For years fans speculated that those last two sentences mean Jon could be alive. But with the knowledge that Jon Snow does indeed live through it, the line could also be read as confirmation of his death, with no way of returning from it. Who knows what Martin had or has planned for his books; in the show, Melisandre came through and brought Jon back, and that might be what Martin had in mind for his novels too.
But will Jon Snow even be in Winds of Winter? There is actually healthy doubt that he has no place in the book at all, given that Jon isn't one of the many characters expected to provide a point-of-view chapter. That doesn't mean he can't be in the book, but it definitely means readers won't hear (or, read) from Jon himself. Maybe not until the final book in the series, A Dream of Spring.
Snow Patrol — Though fans have been "spoiled" on what looked like Martin's ultimate reveal, one that would have been his Darth Vader/Luke Skywalker moment from Empire Strikes Back, Martin appears intent on keeping the story pretty much as-is. This includes the question of Snow's parentage, which he told Entertainment Weekly is one of the biggest pieces to making his story work.
It has, after all, been in the title all along: "A Song of Fire and Ice."
“The internet affects all this to a degree it was never affected before,” Martin told Entertainment Weekly in 2019, going on to lament how the internet's fan theories suddenly become expectations:
“Like Jon Snow’s parentage. There were early hints ... in the books, but only one reader in 100 put it together," he said. "And before the internet that was fine — for 99 readers out of 100 when Jon Snow’s parentage gets revealed it would be, ‘Oh, that’s a great twist!’ But in the age of the internet, even if only one person in 100 figures it out then that one person posts it online and the other 99 people read it and go, ‘Oh, that makes sense.’ Suddenly the twist you’re building towards is out there.”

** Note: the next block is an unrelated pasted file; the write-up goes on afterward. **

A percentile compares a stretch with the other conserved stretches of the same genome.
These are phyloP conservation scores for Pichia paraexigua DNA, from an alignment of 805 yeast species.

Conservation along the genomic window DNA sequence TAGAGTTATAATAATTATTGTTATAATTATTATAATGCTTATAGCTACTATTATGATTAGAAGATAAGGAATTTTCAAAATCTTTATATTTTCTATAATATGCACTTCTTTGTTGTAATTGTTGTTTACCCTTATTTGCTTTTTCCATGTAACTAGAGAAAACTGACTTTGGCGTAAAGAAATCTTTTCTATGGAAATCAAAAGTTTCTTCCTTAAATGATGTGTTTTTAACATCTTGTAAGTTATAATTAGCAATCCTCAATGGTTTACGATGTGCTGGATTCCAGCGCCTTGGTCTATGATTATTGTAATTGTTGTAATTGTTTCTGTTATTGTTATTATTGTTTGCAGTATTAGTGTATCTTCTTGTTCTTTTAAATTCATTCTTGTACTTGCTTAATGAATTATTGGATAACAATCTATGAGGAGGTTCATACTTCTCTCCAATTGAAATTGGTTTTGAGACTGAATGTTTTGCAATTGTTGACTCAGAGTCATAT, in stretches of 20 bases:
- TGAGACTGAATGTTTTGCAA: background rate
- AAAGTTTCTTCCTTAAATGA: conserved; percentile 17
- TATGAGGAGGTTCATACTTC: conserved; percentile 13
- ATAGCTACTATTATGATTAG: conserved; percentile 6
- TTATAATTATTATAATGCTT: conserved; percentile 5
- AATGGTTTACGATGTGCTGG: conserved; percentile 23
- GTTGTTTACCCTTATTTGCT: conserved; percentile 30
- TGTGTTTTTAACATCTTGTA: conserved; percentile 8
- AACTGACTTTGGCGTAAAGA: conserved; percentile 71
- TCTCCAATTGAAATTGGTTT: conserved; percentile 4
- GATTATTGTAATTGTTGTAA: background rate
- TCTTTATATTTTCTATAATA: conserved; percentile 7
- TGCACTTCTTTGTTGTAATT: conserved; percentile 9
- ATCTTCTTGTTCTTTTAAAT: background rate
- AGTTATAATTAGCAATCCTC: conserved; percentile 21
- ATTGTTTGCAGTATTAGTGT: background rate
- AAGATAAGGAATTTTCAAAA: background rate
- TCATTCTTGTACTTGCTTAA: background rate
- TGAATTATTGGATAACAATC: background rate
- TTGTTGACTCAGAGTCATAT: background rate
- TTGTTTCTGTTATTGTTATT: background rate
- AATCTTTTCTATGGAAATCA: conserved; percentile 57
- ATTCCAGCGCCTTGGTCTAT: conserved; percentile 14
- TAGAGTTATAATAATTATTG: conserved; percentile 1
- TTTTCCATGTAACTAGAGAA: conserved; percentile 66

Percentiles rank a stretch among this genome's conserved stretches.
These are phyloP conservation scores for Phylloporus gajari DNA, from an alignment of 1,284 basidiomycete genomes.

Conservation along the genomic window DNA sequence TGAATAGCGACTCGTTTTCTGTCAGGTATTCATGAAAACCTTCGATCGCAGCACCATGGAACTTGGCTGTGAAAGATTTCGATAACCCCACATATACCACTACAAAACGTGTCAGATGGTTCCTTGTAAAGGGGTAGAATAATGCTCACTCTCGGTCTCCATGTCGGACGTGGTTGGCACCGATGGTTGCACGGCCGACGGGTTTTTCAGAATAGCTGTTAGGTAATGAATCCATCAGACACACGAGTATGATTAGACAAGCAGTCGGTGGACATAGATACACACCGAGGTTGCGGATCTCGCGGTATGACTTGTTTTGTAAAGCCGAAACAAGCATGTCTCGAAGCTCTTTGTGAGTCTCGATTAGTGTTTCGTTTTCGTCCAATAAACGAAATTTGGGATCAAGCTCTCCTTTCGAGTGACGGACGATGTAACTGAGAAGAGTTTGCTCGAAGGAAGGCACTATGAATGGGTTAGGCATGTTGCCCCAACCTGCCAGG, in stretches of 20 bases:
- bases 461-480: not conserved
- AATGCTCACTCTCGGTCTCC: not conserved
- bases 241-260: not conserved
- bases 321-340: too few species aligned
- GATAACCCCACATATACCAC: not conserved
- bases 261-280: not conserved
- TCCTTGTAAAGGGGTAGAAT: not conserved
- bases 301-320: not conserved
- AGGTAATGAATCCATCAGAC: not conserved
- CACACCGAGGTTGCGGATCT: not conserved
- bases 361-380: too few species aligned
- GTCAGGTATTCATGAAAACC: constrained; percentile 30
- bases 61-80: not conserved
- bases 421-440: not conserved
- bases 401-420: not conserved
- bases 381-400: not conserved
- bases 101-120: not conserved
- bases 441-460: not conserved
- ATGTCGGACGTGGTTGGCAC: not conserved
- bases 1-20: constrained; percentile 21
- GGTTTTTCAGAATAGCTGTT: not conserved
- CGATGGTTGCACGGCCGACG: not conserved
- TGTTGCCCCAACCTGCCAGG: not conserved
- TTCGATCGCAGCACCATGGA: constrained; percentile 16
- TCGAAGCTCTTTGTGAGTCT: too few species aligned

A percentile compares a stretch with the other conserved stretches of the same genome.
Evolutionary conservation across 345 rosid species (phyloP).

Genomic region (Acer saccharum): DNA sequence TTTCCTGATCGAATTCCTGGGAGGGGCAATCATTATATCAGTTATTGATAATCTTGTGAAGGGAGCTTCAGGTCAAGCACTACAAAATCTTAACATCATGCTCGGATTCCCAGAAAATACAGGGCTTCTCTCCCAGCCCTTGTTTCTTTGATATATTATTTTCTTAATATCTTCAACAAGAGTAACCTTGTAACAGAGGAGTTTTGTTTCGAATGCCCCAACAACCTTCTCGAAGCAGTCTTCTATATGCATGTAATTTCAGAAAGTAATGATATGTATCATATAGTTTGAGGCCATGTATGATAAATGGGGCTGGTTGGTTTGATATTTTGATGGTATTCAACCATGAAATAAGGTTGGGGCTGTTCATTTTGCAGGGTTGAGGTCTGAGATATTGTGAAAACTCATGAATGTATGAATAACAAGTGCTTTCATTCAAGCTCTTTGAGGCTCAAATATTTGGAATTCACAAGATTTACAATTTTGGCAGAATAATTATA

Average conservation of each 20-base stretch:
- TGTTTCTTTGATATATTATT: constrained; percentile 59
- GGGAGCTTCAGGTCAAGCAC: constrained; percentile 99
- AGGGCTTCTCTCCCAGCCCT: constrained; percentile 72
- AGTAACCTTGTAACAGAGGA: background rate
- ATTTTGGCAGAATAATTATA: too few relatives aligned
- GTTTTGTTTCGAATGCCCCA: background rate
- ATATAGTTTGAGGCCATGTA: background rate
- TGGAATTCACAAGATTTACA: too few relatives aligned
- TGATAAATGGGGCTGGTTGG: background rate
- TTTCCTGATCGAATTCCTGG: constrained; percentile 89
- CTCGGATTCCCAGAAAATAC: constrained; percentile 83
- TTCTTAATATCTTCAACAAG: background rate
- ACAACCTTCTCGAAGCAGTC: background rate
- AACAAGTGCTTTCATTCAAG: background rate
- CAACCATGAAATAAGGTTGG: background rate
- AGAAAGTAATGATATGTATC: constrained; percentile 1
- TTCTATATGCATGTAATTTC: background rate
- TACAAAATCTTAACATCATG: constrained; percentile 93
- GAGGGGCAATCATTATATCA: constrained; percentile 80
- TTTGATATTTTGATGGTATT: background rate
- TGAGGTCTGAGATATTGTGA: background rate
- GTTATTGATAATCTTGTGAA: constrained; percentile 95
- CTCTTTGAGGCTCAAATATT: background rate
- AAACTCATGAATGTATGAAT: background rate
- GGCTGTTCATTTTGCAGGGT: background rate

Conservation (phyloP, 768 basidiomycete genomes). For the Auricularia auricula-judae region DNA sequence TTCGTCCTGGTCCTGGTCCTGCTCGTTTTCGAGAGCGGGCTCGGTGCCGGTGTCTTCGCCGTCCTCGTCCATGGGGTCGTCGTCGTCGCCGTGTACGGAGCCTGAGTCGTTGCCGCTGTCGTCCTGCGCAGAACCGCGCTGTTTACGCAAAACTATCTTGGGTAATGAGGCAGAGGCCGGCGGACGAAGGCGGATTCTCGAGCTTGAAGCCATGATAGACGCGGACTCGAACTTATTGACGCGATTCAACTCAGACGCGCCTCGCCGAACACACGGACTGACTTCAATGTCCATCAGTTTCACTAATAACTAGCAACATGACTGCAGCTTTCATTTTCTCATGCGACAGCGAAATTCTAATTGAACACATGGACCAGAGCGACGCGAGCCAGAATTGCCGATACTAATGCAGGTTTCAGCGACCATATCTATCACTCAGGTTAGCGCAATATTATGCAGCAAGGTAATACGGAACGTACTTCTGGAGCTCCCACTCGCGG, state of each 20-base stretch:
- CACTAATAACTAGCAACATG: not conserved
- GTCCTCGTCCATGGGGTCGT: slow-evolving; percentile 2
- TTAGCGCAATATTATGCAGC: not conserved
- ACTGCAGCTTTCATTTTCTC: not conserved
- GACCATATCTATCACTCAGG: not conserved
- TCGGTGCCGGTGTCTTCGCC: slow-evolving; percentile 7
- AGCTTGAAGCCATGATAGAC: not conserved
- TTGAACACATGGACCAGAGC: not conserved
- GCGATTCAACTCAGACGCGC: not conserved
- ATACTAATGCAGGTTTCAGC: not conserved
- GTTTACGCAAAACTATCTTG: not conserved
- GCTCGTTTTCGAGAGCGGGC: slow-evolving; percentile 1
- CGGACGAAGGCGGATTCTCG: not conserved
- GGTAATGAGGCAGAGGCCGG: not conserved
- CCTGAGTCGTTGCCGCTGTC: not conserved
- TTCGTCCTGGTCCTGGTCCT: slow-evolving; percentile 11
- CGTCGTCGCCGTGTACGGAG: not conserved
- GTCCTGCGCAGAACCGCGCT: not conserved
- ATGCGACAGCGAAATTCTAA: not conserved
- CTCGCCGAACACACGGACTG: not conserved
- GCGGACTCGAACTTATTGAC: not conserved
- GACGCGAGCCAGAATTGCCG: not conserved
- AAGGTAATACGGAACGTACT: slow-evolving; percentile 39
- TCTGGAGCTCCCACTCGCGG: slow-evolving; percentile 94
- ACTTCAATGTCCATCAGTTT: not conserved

Despite Martin's twist now being "out there," the New Jersey-born author seems unwilling to depart from what he intended to tell all along:
“And there is a temptation to then change it — ‘Oh my god, it’s screwed up, I have to come up with something different.’ But that’s wrong. Because you’ve been planning for a certain ending and if you suddenly change direction just because somebody figured it out, or because they don’t like it, then it screws up the whole structure."
"So no," he added, "I don’t read the fan sites. I want to write the book I’ve always intended to write all along. And when it comes out they can like it or they can not like it.”
While Martin is now on the record saying he will not change Jon Snow's story in Winds of Winter, he's still in complete control and is free to tell whatever story he wants. That's the funny thing with the creative arts, inspiration can strike at times you don't expect or anticipate them. Who knows what has gone through Martin's mind since that interview in July? Or what's been brewing all along and is only bubbling to the surface now?
Whether Jon Snow's story is the same or departs completely from the TV show, Martin is still doing what he's doing best. He's keeping everyone guessing.
There is no confirmed release date for Winds of Winter.